I already know miracle.
I came across those words this morning in my readings. I started out reading Miroslav Volf’s A Public Faith. A man I have known for a very long time commented over coffee recently that he was pleased to hear me say before God and everyone gathered at a library event that I am a woman of faith.
There are some who wrongly mistake remarks like that to be some sort of braggart statement. It’s not. For me, talking about being a person of faith is like saying I’m married to my college sweetheart, or that I’m the mother of four grown kids, or a grandmother-to-be, or a Beaver Believer. It’s a way to define myself that tells you a bit of my history, what shapes me, what compels me, what I value, what I aspire to, and what I have failed at, time and time again.
A book reviewer for a big city newspaper ended her critique of my current book with this statement: Clearly, the author is a devout Christian, but her religious references will definitely turn off any non-believers.
If you’ve read the book, I think you’ll agree that’s a dishonest critique designed primarily to take a pot-shot at Christians. The book is not evangelical in any sense. As far as to being “devout”, I think God himself might argue with the reviewer over that assessment.
There was a time in this society when referring to someone as a devout Christian would have been considered the highest of compliments. Nowadays when used outside the community of faith, it is meant to be cutting, an inference of a someone who thinks they are holier than others. In other words, a big ol’ hypocrite.
Both my Granny Leona (Daddy’s) and my Granny Ruth (Mama’s) were considered to be devout Christians in the hill towns of Tennessee where they lived. Throughout my life people I didn’t know would remark upon learning who my people were that “Mrs. Spears, she is a Christian woman.” They said the same of “Mrs. Mayes.”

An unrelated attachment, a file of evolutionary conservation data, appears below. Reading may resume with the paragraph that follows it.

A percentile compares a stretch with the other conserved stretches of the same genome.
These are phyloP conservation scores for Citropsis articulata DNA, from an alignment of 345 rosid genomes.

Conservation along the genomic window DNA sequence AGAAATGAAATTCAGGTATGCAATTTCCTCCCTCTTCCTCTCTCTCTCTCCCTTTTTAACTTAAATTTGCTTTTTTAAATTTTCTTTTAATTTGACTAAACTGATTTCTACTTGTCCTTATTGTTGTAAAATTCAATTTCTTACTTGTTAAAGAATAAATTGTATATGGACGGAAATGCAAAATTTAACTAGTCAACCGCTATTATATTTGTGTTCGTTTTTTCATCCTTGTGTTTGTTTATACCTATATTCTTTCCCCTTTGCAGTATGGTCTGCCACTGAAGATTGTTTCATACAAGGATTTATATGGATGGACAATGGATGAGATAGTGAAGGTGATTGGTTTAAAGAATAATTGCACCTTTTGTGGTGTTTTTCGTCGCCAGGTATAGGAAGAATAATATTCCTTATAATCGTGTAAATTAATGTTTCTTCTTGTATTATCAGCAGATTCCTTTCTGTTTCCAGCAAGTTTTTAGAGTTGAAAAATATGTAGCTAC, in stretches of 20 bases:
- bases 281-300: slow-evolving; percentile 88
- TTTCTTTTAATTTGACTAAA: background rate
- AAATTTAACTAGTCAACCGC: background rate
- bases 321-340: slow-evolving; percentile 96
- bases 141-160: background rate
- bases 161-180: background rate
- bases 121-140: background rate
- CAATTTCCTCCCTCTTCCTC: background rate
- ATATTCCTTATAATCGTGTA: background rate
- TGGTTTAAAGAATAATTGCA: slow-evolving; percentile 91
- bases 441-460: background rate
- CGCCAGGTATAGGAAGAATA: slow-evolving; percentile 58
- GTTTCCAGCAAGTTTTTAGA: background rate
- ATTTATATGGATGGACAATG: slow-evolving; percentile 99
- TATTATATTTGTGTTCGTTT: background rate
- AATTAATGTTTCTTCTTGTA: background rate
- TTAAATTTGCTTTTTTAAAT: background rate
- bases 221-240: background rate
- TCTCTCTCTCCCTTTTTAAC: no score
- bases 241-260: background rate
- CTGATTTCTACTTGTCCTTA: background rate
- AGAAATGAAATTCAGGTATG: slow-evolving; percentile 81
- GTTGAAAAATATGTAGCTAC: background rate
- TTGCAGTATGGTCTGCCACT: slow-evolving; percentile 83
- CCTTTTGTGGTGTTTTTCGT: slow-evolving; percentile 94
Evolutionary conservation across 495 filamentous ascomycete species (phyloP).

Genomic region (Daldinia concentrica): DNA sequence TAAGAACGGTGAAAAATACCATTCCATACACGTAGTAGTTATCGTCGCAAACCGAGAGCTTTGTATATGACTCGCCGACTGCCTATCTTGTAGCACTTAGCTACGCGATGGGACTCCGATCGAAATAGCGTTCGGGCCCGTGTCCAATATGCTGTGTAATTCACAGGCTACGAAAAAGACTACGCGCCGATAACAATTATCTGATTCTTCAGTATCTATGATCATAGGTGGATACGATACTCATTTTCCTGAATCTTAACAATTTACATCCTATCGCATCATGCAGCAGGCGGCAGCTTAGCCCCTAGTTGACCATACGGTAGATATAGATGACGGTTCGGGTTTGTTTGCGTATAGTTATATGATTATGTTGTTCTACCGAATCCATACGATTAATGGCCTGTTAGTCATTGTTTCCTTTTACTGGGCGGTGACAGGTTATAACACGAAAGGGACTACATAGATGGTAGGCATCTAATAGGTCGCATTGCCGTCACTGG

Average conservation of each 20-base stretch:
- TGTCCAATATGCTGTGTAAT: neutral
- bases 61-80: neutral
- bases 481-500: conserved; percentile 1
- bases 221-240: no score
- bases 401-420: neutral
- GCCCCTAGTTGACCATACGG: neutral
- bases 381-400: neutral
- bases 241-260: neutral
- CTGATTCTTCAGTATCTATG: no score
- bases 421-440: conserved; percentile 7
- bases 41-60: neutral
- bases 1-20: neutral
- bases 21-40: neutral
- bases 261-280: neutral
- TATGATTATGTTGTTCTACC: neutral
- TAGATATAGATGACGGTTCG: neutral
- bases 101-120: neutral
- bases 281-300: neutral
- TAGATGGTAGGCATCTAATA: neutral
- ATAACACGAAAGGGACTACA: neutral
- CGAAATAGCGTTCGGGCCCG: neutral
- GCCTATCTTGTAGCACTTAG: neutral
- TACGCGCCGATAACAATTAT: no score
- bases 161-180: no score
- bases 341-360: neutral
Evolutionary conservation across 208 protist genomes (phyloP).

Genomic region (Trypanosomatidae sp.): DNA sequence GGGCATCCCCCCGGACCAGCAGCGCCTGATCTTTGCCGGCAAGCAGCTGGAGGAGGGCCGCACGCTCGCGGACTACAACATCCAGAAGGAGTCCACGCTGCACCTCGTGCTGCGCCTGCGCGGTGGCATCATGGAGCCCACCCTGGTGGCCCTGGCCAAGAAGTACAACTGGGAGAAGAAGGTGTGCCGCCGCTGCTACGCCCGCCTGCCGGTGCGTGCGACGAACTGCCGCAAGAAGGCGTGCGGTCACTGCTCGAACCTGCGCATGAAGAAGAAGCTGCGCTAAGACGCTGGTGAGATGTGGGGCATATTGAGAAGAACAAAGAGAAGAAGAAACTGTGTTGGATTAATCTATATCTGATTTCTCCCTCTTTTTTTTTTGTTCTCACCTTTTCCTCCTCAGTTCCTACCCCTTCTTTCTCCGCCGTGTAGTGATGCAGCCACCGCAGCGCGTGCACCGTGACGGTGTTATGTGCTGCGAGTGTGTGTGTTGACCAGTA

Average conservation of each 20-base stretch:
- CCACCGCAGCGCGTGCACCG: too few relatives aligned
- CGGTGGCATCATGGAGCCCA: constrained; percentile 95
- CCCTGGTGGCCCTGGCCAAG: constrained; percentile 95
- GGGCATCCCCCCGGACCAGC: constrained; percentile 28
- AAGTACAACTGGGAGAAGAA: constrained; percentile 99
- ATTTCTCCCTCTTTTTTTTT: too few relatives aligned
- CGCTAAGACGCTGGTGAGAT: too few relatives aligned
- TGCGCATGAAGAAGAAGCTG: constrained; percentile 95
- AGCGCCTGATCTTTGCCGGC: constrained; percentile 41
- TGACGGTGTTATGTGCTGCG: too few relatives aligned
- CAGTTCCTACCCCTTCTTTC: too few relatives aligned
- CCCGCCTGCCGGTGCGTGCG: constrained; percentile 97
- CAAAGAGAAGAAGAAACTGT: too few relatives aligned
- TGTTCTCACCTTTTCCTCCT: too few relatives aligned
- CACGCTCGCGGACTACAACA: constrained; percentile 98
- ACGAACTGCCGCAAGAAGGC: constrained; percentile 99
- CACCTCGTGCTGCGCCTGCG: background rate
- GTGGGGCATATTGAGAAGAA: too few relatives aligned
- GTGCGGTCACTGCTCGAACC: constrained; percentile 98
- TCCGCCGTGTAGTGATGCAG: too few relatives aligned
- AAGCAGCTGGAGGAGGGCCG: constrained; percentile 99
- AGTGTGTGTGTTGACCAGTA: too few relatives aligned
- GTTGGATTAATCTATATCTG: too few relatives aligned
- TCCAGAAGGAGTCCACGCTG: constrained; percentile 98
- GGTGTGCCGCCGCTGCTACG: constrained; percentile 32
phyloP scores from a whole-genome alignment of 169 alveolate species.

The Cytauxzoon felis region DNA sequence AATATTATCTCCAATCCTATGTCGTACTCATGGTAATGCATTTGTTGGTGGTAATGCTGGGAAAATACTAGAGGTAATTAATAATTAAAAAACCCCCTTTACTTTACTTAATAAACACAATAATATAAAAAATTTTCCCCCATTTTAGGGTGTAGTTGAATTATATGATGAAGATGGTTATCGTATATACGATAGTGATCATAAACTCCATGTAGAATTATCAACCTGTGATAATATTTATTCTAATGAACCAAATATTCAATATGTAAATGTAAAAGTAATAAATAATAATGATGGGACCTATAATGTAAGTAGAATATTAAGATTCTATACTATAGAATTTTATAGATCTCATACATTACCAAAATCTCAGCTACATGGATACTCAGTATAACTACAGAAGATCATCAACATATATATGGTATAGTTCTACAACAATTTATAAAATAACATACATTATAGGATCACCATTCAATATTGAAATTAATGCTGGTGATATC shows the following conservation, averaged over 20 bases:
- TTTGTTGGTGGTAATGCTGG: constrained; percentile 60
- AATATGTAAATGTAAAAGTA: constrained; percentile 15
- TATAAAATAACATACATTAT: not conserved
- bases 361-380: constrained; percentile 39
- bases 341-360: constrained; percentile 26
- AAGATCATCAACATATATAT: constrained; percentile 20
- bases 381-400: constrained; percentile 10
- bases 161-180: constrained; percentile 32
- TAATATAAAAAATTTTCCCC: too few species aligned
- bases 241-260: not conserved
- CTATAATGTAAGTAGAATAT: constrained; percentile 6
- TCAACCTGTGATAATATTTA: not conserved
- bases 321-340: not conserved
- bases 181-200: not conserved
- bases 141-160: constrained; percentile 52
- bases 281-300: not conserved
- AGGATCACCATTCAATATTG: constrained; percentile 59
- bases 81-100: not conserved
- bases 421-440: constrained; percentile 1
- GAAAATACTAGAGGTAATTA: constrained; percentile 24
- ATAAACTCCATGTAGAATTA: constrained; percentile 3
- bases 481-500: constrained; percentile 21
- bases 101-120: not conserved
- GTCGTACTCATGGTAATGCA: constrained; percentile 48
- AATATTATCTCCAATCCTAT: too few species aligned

I grew up knowing that being called a “Christian woman” was the greatest compliment anyone could pay a woman (the same goes for being a Christian man). My grandmothers distinguished themselves as women who were known for the way they loved God and others. My grandmothers lived a public faith.
As Volf says: “For this, in the end, is what the Christian faith as a prophetic religion is all about — being an instrument of God for the sake of human flourishing, in this life and the next.”
Books have been written about how we got from being the society where being known as a “Christian woman” was the highest compliment someone could pay you, to being a cause for public ridicule. I suppose we have Bill Maher to thank for that, but some of it we earned by using faith as a political battering ram.
“Too often,” Volf says of our public faith, “it neither mends the world nor helps human beings thrive. To the contrary, it seems to shatter things into pieces, to choke up what is new and beautiful before it has a chance to take root, to trample underfoot what is good and true.”
Can I get an Amen on that?
But can we also acknowledge that this is not something common solely to Christians?
Everybody else mucks it up, too.
Too often the whole of humanity seems to shatter things into pieces. Too often the whole of humanity neither mends the world nor helps others. Too often the whole of humanity chokes out what is new and beautiful before it has a chance to take root.
The difference between the Christian and the non-believer (to use the big city newspaper lady’s terminology) is that the non-believer gets a By.
Nobody expects the apathetic critic to do anything but criticize. Nobody expects Bill Maher to do good and purposeful things with his life. He gets 24-7 access to cable television to blast believers just because he’s witty.
He makes a sport of ridiculing Christian women and Christian men.
As long as you can couch a put-down in humor, and as long as that put-down is directed toward evangelicals, the world laughs with you.
I’m not going to lie to you. My feelings get hurt when people criticize me for living out a public faith. Shoot, my feelings get hurt when people criticize me period. I can act all I-don’t-carish on the outside but on the inside I’m still that girl who wants to make people proud. I especially want to make God proud. My grandmothers set a high mark for the rest of the women and men in our families.
But then again, like my grandmothers, like L’Engle, I already know miracle.
I know miracle.
And I’m a woman of faith because in order to have a miracle there has to be a miracle-worker.
A Creator God.
And it’s notes like the one I received late last night that affirm the miraculous I already know: